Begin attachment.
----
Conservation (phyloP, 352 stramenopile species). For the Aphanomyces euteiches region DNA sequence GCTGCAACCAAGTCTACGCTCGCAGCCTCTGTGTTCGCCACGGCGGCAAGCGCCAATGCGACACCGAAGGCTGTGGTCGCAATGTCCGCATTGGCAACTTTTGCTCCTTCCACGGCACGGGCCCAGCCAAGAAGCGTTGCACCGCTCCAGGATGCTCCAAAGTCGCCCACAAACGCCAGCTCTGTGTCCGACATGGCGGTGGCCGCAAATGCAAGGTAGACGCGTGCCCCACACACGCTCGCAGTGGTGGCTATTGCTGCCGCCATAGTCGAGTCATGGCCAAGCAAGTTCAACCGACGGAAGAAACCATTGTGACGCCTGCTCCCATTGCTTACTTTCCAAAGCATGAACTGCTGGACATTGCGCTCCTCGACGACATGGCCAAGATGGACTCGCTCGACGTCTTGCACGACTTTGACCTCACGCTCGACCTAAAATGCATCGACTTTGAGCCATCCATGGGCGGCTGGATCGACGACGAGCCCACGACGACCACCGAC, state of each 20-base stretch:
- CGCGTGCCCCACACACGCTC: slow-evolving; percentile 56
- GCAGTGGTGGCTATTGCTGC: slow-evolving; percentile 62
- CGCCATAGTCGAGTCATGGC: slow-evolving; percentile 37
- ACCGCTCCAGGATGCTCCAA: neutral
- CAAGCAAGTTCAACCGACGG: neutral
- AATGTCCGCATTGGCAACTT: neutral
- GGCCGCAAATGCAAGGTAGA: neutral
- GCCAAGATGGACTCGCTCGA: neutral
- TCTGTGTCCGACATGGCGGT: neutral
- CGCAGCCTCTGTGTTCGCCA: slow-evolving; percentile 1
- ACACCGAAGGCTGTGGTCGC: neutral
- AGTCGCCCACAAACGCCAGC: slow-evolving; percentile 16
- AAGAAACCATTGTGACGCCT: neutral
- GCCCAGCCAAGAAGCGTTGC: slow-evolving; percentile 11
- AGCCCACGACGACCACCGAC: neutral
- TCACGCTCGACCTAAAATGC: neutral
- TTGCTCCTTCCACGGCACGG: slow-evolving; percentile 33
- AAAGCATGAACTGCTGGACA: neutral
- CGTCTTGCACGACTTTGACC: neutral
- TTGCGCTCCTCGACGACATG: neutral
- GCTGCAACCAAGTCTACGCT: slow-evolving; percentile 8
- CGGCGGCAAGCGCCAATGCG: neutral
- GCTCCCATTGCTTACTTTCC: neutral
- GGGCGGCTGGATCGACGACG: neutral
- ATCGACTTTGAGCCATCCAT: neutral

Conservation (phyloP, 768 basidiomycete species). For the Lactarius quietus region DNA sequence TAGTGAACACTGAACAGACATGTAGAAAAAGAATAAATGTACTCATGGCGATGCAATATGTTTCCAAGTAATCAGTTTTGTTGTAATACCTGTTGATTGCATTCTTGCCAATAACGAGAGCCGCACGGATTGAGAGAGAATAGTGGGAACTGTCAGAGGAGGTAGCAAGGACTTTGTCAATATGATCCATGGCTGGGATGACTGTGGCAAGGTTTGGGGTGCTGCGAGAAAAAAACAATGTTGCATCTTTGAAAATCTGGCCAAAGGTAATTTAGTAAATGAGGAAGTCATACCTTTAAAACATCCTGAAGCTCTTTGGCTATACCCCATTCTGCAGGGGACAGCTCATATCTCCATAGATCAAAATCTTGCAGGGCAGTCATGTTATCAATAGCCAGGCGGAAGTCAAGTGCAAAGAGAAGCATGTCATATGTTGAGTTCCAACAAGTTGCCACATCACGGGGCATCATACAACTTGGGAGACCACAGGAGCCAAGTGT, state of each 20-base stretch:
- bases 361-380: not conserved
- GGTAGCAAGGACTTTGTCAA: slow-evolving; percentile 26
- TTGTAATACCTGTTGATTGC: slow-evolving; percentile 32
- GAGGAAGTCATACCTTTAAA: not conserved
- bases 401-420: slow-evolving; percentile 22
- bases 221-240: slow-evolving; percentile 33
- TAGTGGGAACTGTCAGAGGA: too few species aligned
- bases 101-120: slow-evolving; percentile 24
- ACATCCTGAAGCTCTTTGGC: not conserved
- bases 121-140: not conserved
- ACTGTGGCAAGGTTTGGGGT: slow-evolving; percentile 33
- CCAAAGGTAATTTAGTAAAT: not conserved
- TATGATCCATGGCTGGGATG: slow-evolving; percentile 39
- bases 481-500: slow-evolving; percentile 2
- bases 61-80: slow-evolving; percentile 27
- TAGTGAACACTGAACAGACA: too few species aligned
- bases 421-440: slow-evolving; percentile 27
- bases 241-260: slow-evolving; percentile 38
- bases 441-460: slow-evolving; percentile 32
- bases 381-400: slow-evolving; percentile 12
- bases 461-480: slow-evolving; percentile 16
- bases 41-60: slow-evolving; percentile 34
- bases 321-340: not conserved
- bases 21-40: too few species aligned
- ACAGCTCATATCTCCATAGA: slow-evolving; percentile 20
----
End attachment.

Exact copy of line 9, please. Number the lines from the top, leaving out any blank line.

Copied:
- GCCAAGATGGACTCGCTCGA: neutral